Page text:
Students had three hours to develop a positioning for Unilever or one of its brands by integrating the wearables trend and new consumer expectations for information access and interconnectivity.

To judge the competition, the Center on Global Brand Leadership invited Marissa Freeman, VP of Global Advertising at HP and founder of Bee Raw, and Fabian Pfortmüller, Co-founder of Holstee and Founder of Sandbox. Both are experts at understanding trends and using them to create innovative strategies for their businesses. The winning team, Hasbleidy Castaneda ‘15, Nate Champion ‘15, Melissa Gavin ‘15, and Emmy Vallandingham ‘15, developed The Water Band, an extension of Unilever’s Save Water, Save the World initiative.

The Water Band would be a wristband with the goal of reducing shower time. The team explained that it’s great for environmentally-conscious individuals. “Shortening a shower by 2 minutes can result in 4600 gallons of water saved per year,” shared the students. When wearing Water Band, the consumer would be alerted when their shower is running long.

They developed this idea to align with Unilever’s sustainability platform to provide value to its consumers, and to promote a sense of community and mutual responsibility amongst its stakeholders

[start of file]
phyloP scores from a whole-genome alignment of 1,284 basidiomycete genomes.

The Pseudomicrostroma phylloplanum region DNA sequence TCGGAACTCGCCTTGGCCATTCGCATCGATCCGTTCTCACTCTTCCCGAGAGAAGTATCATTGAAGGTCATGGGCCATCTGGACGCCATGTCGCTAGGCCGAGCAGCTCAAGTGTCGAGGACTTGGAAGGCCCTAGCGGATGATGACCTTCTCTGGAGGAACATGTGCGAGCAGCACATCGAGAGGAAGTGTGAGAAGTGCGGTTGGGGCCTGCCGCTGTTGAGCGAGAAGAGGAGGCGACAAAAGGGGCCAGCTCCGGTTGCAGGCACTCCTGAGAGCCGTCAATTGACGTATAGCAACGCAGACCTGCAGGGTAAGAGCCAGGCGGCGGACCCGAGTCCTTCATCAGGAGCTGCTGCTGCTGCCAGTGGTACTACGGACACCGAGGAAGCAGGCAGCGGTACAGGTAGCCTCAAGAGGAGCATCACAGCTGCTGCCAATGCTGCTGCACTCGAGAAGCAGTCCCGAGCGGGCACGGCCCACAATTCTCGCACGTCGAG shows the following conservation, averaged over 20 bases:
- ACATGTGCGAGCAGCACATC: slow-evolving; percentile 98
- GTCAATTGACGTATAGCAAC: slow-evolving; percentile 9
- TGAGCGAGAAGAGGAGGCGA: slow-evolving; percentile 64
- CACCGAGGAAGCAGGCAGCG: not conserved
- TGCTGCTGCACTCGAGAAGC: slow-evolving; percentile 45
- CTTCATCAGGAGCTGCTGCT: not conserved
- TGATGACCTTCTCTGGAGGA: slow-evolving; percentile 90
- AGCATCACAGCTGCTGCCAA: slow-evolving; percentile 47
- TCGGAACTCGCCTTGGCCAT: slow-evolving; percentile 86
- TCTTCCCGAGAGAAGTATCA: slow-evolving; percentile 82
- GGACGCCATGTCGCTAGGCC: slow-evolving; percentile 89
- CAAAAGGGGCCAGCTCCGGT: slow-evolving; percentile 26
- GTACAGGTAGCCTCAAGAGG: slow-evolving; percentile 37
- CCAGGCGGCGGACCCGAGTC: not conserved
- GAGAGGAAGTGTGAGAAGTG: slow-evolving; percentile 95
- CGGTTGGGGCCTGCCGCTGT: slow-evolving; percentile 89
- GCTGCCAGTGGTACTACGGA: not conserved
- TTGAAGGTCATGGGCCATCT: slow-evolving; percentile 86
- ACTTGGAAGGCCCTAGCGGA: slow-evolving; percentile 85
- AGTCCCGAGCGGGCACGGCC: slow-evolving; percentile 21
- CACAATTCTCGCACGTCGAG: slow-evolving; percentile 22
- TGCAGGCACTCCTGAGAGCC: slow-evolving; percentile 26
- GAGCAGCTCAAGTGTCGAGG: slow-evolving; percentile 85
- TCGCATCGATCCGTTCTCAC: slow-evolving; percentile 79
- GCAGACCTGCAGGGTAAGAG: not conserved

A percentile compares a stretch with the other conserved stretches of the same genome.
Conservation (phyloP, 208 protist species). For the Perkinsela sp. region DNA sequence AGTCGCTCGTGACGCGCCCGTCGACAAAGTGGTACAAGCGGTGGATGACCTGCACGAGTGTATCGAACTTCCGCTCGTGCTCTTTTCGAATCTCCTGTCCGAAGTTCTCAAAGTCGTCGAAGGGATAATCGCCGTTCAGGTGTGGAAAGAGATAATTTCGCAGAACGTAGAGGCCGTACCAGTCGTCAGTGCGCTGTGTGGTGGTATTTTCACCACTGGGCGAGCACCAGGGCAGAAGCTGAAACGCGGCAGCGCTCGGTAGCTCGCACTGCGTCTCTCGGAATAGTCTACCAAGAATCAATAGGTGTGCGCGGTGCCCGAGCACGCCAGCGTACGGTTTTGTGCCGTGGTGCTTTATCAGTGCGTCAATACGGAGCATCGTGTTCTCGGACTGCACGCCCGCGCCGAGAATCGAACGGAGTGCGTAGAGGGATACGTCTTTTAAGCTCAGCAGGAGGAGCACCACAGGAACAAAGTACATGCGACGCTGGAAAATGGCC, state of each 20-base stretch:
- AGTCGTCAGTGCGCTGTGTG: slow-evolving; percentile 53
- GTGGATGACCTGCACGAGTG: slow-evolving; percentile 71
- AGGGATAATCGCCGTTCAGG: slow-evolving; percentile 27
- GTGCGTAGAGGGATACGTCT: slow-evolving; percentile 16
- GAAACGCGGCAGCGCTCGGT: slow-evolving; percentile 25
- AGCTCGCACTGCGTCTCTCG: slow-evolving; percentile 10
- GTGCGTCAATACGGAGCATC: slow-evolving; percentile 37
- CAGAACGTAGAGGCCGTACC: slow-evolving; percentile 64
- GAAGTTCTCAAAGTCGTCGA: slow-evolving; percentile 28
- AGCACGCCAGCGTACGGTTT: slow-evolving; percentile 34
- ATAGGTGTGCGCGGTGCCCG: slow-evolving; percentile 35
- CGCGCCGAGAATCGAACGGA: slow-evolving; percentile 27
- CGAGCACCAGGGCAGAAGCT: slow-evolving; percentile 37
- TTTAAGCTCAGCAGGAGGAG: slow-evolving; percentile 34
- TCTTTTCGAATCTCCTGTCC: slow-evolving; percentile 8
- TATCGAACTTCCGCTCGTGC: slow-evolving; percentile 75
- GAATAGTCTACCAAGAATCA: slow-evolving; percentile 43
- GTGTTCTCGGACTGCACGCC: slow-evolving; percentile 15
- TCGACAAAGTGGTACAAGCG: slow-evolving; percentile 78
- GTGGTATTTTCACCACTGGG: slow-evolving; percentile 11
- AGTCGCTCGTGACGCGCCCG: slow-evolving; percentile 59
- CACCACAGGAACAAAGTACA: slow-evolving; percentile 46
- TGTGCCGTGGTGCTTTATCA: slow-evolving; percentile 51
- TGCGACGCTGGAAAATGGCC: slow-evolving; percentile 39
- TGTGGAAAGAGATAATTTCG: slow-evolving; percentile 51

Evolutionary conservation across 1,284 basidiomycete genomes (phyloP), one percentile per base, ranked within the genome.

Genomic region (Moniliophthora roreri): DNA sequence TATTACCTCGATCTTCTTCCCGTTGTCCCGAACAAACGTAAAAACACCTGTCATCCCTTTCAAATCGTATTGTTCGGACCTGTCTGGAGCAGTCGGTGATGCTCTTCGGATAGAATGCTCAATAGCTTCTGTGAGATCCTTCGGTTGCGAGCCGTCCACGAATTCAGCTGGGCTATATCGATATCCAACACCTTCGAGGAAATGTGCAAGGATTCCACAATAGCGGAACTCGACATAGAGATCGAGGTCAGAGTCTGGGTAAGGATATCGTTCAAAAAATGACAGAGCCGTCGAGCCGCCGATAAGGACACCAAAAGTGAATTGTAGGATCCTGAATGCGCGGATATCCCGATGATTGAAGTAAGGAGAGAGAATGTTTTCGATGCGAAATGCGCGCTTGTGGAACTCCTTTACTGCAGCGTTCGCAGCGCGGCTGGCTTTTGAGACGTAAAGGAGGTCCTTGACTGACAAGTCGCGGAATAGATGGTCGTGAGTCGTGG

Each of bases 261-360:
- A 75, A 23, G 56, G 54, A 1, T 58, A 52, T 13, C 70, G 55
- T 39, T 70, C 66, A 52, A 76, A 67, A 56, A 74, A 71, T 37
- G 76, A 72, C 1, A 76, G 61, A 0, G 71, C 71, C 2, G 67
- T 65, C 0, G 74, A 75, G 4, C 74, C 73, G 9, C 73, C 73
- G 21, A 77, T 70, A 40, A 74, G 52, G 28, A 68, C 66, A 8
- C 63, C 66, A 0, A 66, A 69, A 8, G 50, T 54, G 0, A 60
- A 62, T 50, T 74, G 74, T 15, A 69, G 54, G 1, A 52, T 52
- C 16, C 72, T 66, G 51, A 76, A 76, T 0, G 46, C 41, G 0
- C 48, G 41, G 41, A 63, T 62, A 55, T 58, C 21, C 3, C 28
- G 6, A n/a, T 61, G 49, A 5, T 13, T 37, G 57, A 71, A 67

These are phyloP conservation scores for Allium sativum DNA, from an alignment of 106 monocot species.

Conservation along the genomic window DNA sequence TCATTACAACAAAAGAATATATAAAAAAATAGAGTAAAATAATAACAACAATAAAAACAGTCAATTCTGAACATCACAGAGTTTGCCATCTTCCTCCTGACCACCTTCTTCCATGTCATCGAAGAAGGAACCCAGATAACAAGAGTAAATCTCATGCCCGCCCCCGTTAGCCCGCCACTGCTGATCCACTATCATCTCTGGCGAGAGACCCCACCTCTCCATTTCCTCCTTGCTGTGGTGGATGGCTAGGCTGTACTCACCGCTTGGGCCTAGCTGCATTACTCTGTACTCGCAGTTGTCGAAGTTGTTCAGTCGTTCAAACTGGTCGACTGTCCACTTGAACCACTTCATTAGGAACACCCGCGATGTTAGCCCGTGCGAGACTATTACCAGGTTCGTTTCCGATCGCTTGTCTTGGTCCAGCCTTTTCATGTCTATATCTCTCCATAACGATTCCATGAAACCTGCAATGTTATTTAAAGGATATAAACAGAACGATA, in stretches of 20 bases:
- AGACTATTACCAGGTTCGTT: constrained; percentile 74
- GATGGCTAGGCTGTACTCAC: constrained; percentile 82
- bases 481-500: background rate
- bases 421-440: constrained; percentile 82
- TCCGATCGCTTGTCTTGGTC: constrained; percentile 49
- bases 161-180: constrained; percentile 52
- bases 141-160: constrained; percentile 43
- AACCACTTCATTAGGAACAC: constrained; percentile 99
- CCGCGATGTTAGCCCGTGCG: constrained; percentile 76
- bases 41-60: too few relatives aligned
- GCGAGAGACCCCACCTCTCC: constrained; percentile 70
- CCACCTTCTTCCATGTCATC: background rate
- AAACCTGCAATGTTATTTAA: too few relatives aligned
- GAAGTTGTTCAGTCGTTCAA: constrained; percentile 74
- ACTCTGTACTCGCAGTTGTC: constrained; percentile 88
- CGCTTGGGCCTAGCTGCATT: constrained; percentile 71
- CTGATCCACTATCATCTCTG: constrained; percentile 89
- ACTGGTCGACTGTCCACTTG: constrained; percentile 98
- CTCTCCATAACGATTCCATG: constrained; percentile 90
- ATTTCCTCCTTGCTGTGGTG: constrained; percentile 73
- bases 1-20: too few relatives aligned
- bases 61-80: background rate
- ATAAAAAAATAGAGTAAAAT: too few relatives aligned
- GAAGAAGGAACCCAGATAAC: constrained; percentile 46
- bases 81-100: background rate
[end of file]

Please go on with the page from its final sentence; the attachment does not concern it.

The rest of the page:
Two teams tied for second place with The Bobby-Bit, a bobby pin that captures environmental data for a customizable action plan–using Unilever brands– for taking care of skin and hair based on environmental triggers; and Dove For Me, a system that uses wearables to capture environmental and physical data from individuals (e.g. activity, climate, location, vitamin deficiencies, hydration, etc.) to enhance and personalize Dove skin and hair care products at home.

MAC-Winners-2014

The Case Competition experience was rewarding for the judges and the students alike, Marissa Freeman commented “I was astounded by the level of strategic insight, the thoroughness of the foundational data and the professional manner in which the cases were presented.  It would have been impressive if they had 4 days to do it, let alone 4 hours.  In my mind, they were all winners.”

While Sheera Hopkins ’14, from MAC, explained that participating in “The Case Competition was a great experience where I had the opportunity to put into practice many of the ideas and frameworks I had learned my first year at CBS. Even though it was only a one-day exercise, it helped prepare me for my summer internship.”

The Center on Global Brand Leadership looks forward to hosting the 3rd annual Case Competition in the spring of 2015 at Columbia Business School.

BY GABRIELA TORRES PATIÑO

Warby Parker: Oversharing as a Business Strategy

April 2, 2014